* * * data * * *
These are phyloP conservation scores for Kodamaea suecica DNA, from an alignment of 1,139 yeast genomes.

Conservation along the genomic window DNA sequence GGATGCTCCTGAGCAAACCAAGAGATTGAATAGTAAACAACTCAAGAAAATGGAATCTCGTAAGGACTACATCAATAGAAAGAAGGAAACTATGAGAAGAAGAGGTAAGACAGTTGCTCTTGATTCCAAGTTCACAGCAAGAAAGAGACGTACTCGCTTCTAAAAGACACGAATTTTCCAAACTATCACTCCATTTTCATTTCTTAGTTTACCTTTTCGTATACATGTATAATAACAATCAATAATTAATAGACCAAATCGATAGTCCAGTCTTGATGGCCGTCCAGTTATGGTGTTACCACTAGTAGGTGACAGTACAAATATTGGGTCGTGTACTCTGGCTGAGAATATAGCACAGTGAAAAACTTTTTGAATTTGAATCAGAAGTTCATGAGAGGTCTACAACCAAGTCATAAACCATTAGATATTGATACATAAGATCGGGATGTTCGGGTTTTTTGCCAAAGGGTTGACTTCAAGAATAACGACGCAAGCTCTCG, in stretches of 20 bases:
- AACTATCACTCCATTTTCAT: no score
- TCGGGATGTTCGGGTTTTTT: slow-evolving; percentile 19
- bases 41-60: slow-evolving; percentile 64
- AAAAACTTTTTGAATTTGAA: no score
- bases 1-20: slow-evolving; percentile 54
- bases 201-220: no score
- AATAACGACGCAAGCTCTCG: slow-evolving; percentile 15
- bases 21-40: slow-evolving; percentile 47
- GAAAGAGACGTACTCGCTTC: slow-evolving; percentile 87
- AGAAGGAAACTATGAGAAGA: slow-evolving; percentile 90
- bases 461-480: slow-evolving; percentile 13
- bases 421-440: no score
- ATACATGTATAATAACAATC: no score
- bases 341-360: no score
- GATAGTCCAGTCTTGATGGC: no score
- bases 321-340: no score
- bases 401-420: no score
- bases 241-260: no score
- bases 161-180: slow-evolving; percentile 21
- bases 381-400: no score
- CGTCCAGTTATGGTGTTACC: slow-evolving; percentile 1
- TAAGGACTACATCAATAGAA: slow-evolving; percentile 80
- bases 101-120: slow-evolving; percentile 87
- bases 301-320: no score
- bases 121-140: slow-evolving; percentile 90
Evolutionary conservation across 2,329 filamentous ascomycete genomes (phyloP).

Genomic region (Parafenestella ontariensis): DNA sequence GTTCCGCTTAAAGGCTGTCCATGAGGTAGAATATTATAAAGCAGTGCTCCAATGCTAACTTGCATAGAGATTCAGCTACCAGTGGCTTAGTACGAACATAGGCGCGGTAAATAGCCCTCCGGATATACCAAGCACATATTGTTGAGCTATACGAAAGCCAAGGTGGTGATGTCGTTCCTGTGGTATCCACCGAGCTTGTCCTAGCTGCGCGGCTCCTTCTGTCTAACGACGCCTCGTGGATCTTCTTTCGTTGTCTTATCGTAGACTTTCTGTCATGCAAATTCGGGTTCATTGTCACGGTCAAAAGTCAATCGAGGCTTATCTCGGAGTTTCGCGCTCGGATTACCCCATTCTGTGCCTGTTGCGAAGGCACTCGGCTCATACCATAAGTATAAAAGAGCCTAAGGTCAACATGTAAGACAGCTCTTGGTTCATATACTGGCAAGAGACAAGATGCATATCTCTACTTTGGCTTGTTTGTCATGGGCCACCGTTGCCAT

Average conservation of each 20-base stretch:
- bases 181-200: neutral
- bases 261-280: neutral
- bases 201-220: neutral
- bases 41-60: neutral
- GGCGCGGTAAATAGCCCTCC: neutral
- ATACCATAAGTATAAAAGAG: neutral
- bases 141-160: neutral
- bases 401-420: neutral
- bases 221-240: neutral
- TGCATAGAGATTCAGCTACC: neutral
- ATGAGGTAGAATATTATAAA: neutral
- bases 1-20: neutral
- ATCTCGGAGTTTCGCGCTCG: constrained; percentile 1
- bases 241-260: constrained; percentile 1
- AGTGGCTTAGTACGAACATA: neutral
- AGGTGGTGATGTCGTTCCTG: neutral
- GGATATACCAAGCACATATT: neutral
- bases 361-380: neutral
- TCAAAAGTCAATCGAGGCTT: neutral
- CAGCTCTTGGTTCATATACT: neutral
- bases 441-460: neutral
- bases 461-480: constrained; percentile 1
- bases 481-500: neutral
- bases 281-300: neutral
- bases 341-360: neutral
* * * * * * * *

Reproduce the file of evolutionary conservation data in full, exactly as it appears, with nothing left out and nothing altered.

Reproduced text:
These are phyloP conservation scores for Kodamaea suecica DNA, from an alignment of 1,139 yeast genomes.

Conservation along the genomic window DNA sequence GGATGCTCCTGAGCAAACCAAGAGATTGAATAGTAAACAACTCAAGAAAATGGAATCTCGTAAGGACTACATCAATAGAAAGAAGGAAACTATGAGAAGAAGAGGTAAGACAGTTGCTCTTGATTCCAAGTTCACAGCAAGAAAGAGACGTACTCGCTTCTAAAAGACACGAATTTTCCAAACTATCACTCCATTTTCATTTCTTAGTTTACCTTTTCGTATACATGTATAATAACAATCAATAATTAATAGACCAAATCGATAGTCCAGTCTTGATGGCCGTCCAGTTATGGTGTTACCACTAGTAGGTGACAGTACAAATATTGGGTCGTGTACTCTGGCTGAGAATATAGCACAGTGAAAAACTTTTTGAATTTGAATCAGAAGTTCATGAGAGGTCTACAACCAAGTCATAAACCATTAGATATTGATACATAAGATCGGGATGTTCGGGTTTTTTGCCAAAGGGTTGACTTCAAGAATAACGACGCAAGCTCTCG, in stretches of 20 bases:
- AACTATCACTCCATTTTCAT: no score
- TCGGGATGTTCGGGTTTTTT: slow-evolving; percentile 19
- bases 41-60: slow-evolving; percentile 64
- AAAAACTTTTTGAATTTGAA: no score
- bases 1-20: slow-evolving; percentile 54
- bases 201-220: no score
- AATAACGACGCAAGCTCTCG: slow-evolving; percentile 15
- bases 21-40: slow-evolving; percentile 47
- GAAAGAGACGTACTCGCTTC: slow-evolving; percentile 87
- AGAAGGAAACTATGAGAAGA: slow-evolving; percentile 90
- bases 461-480: slow-evolving; percentile 13
- bases 421-440: no score
- ATACATGTATAATAACAATC: no score
- bases 341-360: no score
- GATAGTCCAGTCTTGATGGC: no score
- bases 321-340: no score
- bases 401-420: no score
- bases 241-260: no score
- bases 161-180: slow-evolving; percentile 21
- bases 381-400: no score
- CGTCCAGTTATGGTGTTACC: slow-evolving; percentile 1
- TAAGGACTACATCAATAGAA: slow-evolving; percentile 80
- bases 101-120: slow-evolving; percentile 87
- bases 301-320: no score
- bases 121-140: slow-evolving; percentile 90
Evolutionary conservation across 2,329 filamentous ascomycete genomes (phyloP).

Genomic region (Parafenestella ontariensis): DNA sequence GTTCCGCTTAAAGGCTGTCCATGAGGTAGAATATTATAAAGCAGTGCTCCAATGCTAACTTGCATAGAGATTCAGCTACCAGTGGCTTAGTACGAACATAGGCGCGGTAAATAGCCCTCCGGATATACCAAGCACATATTGTTGAGCTATACGAAAGCCAAGGTGGTGATGTCGTTCCTGTGGTATCCACCGAGCTTGTCCTAGCTGCGCGGCTCCTTCTGTCTAACGACGCCTCGTGGATCTTCTTTCGTTGTCTTATCGTAGACTTTCTGTCATGCAAATTCGGGTTCATTGTCACGGTCAAAAGTCAATCGAGGCTTATCTCGGAGTTTCGCGCTCGGATTACCCCATTCTGTGCCTGTTGCGAAGGCACTCGGCTCATACCATAAGTATAAAAGAGCCTAAGGTCAACATGTAAGACAGCTCTTGGTTCATATACTGGCAAGAGACAAGATGCATATCTCTACTTTGGCTTGTTTGTCATGGGCCACCGTTGCCAT

Average conservation of each 20-base stretch:
- bases 181-200: neutral
- bases 261-280: neutral
- bases 201-220: neutral
- bases 41-60: neutral
- GGCGCGGTAAATAGCCCTCC: neutral
- ATACCATAAGTATAAAAGAG: neutral
- bases 141-160: neutral
- bases 401-420: neutral
- bases 221-240: neutral
- TGCATAGAGATTCAGCTACC: neutral
- ATGAGGTAGAATATTATAAA: neutral
- bases 1-20: neutral
- ATCTCGGAGTTTCGCGCTCG: constrained; percentile 1
- bases 241-260: constrained; percentile 1
- AGTGGCTTAGTACGAACATA: neutral
- AGGTGGTGATGTCGTTCCTG: neutral
- GGATATACCAAGCACATATT: neutral
- bases 361-380: neutral
- TCAAAAGTCAATCGAGGCTT: neutral
- CAGCTCTTGGTTCATATACT: neutral
- bases 441-460: neutral
- bases 461-480: constrained; percentile 1
- bases 481-500: neutral
- bases 281-300: neutral
- bases 341-360: neutral